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Friday, December 14, 2018

“Rage Giving”: How to Find a Charity that Turns Your Rage into Action

This guest post was written by our friend Danielle Cheesman.

“Don’t go to bed angry.” It’s the divisive recommendation that couples (usually newly
cohabitating, engaged or married) have received since time immemorial, long enough
that many have rightfully begun to question whether the advice is sage or
shortsighted—with the latter arguing that, on the contrary, a clearer head is the clearer

But when it comes to altruism, might we argue that being angry is, in fact, a welcomed

“Rage giving” is what happens when one is so infuriated, insulted, affected by
whatsoever’s livelihood being endangered that it incites protection via philanthropy. The
salve for that fury and frustration—which can so often feel aimless or empty—ends up
revealing itself in the form of charitable donations to causes and organizations that will
work to combat such threats.

Charity Navigator itself reported that after Donald Trump’s first 100 days in
office—following an election that left the nation at odds—contributions to advocacy groups saw huge increases, proving that political protests could, in fact, be made with a click. 

“Rage giving” reinforces that there is value to what has subjectively been deemed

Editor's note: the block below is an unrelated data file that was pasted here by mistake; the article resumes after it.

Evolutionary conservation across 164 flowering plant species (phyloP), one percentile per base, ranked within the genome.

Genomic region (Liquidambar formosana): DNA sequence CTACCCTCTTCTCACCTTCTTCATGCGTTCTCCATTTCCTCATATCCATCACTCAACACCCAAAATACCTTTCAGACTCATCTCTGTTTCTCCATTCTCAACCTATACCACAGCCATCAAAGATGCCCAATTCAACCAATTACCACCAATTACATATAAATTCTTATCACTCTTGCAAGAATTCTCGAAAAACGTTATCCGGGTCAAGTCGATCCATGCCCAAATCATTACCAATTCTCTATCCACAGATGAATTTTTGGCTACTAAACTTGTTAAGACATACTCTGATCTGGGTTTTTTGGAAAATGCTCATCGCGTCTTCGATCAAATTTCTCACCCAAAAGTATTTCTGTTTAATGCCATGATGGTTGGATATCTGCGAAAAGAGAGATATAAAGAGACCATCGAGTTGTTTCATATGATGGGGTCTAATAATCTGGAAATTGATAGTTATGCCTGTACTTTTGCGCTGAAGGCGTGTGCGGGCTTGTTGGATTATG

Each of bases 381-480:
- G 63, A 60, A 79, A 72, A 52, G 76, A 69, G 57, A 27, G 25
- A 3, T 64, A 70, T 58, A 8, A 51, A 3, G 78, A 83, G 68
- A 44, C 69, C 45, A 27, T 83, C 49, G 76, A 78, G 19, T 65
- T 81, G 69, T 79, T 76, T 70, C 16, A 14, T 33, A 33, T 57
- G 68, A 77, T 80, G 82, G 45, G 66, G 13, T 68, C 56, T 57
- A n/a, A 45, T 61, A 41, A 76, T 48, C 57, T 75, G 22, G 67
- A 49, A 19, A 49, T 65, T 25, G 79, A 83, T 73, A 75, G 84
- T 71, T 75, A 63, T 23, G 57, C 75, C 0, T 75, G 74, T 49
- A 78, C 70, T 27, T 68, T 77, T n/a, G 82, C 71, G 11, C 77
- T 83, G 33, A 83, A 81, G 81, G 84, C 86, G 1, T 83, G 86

insignificant. It calms the angry by giving them control. It aids the jeopardized by giving
them assistance.

So, click away. Martin Luther King, Jr. supported his philosophy of nonviolence with six
fundamental principles in his book Stride for Freedom, but even he had this to say
about the important influence of outrage: “The supreme task is to organize and unite
people so that their anger becomes a transforming force.” 

Might we argue that this is a far better recommendation to live by?

You can use Charity Navigator to help focus your fury. As the nation's largest independent charity evaluator, they provide free charity ratings and other resources to help you find a trustworthy charity that is fighting for the cause you believe in.

Written by our friend Danielle Cheesman. 

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